I did arrange to make sure I had the necessary medications on hand including standard over-the- counter pain medications like Panadine.
I’m glad I didn’t waste to much time and money on travelling down to many garden paths because, after reading a lot of how people were suffering from prostatitis, I quickly decided that it was time to take stock and cut to the chase.

This all come about as in September 2008 when I found there was such a thing as prostate removal for prostatitis from my own persistent searching. I decided that it was necessary for me to allow at least a full year to ascertain whether I could go for this operation or whether I could truly live with it. However, after careful and prolonged consideration, I decided to arrange plans for a trip to the United States for the surgery.

Main reasons for going ahead with this included:

  • I had a lot of leave owing from work.

  • My employer being a local government council it is easier to get the leave.

  • My employer was very supportive of my condition.

  • I was in a position to arrange funding. 

  • My wife approved and was understanding.

  • Of course there was the condition itself - I knew it was never going to go away.

  • I wanted to be able to be free of the ongoing discomforts.

  • I wanted to be free to drink coffee and certain Chinese meals.

  • I wanted to be free to engage spontaneously in sexual activity, instead having to mark a calendar.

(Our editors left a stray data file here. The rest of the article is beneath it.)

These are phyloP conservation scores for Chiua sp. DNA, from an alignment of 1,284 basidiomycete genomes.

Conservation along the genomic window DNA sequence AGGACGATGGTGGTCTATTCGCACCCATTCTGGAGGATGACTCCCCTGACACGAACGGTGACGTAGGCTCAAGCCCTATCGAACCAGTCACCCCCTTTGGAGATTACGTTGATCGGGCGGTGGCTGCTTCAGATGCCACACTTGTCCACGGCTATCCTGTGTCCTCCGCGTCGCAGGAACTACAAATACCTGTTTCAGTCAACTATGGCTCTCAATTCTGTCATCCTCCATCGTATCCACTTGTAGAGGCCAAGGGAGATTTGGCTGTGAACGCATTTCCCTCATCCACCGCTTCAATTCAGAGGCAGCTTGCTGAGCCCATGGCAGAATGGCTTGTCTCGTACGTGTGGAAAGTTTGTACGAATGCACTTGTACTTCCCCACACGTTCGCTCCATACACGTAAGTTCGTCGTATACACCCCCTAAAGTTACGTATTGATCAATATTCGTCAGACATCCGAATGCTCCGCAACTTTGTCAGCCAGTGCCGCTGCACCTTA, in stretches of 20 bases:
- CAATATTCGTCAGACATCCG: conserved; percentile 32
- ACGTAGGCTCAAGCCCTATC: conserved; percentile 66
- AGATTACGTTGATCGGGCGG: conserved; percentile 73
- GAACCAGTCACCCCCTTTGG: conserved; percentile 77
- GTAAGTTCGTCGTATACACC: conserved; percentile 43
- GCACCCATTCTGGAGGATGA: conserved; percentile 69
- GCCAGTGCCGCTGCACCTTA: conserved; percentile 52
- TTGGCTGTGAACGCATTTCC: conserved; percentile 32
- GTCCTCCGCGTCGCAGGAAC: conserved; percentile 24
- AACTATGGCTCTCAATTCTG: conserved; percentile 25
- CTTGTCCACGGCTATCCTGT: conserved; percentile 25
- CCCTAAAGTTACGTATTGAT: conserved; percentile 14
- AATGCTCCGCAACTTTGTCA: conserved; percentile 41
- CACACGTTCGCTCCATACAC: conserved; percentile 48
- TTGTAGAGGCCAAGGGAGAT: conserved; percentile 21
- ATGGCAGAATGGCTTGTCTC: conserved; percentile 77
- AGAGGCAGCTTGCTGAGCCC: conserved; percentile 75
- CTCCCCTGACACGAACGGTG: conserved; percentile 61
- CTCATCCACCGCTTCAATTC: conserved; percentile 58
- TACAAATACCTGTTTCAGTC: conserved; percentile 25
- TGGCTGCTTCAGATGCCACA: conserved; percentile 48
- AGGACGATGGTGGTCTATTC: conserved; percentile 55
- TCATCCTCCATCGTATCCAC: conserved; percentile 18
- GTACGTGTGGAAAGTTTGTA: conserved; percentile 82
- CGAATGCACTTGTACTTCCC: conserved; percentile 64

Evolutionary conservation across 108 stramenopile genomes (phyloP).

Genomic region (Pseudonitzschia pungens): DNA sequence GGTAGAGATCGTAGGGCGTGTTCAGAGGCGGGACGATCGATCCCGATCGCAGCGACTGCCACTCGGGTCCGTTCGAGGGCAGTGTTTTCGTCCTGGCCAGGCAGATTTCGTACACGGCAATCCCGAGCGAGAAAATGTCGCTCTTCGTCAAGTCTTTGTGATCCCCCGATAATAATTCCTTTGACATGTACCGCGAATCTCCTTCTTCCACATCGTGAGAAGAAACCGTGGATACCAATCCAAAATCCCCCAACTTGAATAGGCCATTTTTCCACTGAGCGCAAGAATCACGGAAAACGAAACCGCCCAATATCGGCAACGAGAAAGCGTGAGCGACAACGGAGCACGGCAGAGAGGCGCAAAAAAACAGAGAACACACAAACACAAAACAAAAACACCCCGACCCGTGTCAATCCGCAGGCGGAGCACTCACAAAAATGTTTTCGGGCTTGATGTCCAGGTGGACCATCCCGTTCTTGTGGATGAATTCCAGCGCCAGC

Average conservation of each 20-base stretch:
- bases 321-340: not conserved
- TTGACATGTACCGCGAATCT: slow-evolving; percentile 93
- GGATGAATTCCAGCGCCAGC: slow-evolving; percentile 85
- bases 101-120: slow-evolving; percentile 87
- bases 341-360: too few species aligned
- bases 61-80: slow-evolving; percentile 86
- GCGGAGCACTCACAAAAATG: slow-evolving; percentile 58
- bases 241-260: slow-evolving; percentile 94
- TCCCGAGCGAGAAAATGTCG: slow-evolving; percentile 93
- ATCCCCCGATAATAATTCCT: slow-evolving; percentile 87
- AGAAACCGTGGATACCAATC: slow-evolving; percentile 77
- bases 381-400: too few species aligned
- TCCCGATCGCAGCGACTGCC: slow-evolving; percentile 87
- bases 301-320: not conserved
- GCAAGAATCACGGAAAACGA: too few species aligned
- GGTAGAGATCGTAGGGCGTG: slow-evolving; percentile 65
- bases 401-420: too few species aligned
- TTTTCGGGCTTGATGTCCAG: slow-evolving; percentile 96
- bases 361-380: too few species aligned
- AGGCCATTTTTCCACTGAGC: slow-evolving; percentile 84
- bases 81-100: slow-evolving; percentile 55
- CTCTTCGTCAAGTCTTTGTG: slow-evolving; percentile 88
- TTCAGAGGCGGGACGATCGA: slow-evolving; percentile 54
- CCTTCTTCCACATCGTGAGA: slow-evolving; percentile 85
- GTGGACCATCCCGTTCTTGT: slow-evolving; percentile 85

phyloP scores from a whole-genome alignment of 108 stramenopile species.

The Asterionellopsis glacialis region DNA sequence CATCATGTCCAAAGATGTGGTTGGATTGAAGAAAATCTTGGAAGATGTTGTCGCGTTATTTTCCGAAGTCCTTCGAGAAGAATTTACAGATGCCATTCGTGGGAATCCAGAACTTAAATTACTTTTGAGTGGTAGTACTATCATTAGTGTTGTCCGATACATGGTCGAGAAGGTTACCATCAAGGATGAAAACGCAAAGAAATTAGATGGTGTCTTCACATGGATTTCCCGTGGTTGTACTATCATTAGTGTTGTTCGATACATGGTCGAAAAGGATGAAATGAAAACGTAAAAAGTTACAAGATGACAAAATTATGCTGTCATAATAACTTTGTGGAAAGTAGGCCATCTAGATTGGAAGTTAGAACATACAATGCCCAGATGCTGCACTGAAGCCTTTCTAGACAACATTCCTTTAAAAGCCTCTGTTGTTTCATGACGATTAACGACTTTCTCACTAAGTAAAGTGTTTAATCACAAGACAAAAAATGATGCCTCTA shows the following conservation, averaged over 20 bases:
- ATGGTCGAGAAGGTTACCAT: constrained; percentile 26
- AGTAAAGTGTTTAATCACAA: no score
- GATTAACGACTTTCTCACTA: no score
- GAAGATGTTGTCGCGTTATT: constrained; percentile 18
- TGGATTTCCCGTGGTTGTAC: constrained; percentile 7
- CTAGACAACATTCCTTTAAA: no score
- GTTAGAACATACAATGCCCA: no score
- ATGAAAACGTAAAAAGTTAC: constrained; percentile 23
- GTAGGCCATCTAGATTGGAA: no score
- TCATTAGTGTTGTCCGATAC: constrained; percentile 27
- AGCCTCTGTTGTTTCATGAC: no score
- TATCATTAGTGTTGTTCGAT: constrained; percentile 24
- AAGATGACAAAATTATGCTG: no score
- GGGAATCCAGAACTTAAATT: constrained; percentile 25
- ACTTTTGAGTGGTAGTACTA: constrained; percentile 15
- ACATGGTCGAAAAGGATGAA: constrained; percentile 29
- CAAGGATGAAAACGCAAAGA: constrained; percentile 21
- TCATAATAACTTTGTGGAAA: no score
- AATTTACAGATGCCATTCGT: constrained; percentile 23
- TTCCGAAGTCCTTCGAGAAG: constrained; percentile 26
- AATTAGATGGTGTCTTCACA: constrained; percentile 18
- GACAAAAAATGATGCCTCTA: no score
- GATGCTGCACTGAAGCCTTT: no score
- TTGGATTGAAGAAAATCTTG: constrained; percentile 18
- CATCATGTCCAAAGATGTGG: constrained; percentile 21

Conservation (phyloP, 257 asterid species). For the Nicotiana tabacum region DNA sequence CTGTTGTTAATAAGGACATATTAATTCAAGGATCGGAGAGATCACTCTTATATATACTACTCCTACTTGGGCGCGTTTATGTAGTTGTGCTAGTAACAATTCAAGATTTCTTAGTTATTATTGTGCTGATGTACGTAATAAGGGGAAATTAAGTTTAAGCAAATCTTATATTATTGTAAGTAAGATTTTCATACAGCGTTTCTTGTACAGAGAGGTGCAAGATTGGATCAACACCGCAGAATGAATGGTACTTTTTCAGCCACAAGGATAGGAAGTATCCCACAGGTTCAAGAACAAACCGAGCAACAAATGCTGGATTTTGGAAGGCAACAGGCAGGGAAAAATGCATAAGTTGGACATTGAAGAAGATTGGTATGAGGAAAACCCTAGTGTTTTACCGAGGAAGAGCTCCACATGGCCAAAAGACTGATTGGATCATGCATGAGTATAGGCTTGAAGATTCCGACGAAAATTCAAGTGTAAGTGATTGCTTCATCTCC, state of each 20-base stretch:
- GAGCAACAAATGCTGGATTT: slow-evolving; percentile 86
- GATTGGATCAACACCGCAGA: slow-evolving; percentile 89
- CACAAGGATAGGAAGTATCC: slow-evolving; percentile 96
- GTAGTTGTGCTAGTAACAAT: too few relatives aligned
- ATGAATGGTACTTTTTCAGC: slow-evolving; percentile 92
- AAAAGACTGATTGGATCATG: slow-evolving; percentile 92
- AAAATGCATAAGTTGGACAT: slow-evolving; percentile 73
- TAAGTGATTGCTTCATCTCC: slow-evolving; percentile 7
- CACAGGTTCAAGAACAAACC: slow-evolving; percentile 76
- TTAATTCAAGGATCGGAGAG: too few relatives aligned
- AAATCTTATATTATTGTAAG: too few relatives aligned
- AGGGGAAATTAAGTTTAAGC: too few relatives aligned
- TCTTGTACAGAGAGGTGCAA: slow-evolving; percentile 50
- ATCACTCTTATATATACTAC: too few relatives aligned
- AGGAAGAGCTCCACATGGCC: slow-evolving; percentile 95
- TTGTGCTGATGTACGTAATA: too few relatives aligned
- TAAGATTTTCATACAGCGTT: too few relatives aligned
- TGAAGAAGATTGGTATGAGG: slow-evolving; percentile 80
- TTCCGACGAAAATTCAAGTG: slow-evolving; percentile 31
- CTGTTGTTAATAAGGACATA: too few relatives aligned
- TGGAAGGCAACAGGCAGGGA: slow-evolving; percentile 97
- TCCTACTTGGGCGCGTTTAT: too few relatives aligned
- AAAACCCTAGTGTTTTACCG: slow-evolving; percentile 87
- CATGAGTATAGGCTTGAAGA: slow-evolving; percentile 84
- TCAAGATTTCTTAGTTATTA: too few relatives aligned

So I made contact via Skype and after a good long consult I now knew what my options were for the surgery. I decided to go within a few months from there. Arranging I found overall the whole trip was a lot cheaper than I first calculated out so I was very happy and arranged a time.

In the US there a lots of different types of medical packages available – I found Manny Mobile, which saved me several thousand US dollars. I was even more happy on discovering this which allowed me to relax more about the whole trip over to the US - talk to Ruth about this option for more detail and also see this Facebook link.

Medical clearance was completed and passed as ready for the operation. My trip to the States has now begun. Upon arriving in Miami – a limousine pulled up just where I was waiting outside and I was taken straight to the sea-side hotel where I stayed.



As for accommodation, make sure you give yourself a nice motel with a view if possible. Why? Because you could be spending a lot of your time there. After the operation you have a catheter, so it’s nice to relax and see what’s happening from the patio. I had one over the ocean.
The catheter is a important part of the healing process and is not really painful, just a little uncomfortable at times, so a little bit of walking every day to keep the blood flow good but also lots of relaxing.

Thinking about going home straight after the operation – if it’s a long haul flight half-way around the world as for me 13 hours continuous – to have a catheter still inserted on the flight, I would highly ‘not’ recommend. I recommend that you stay for the duration of the catheter stage till removal (10 days) in Miami.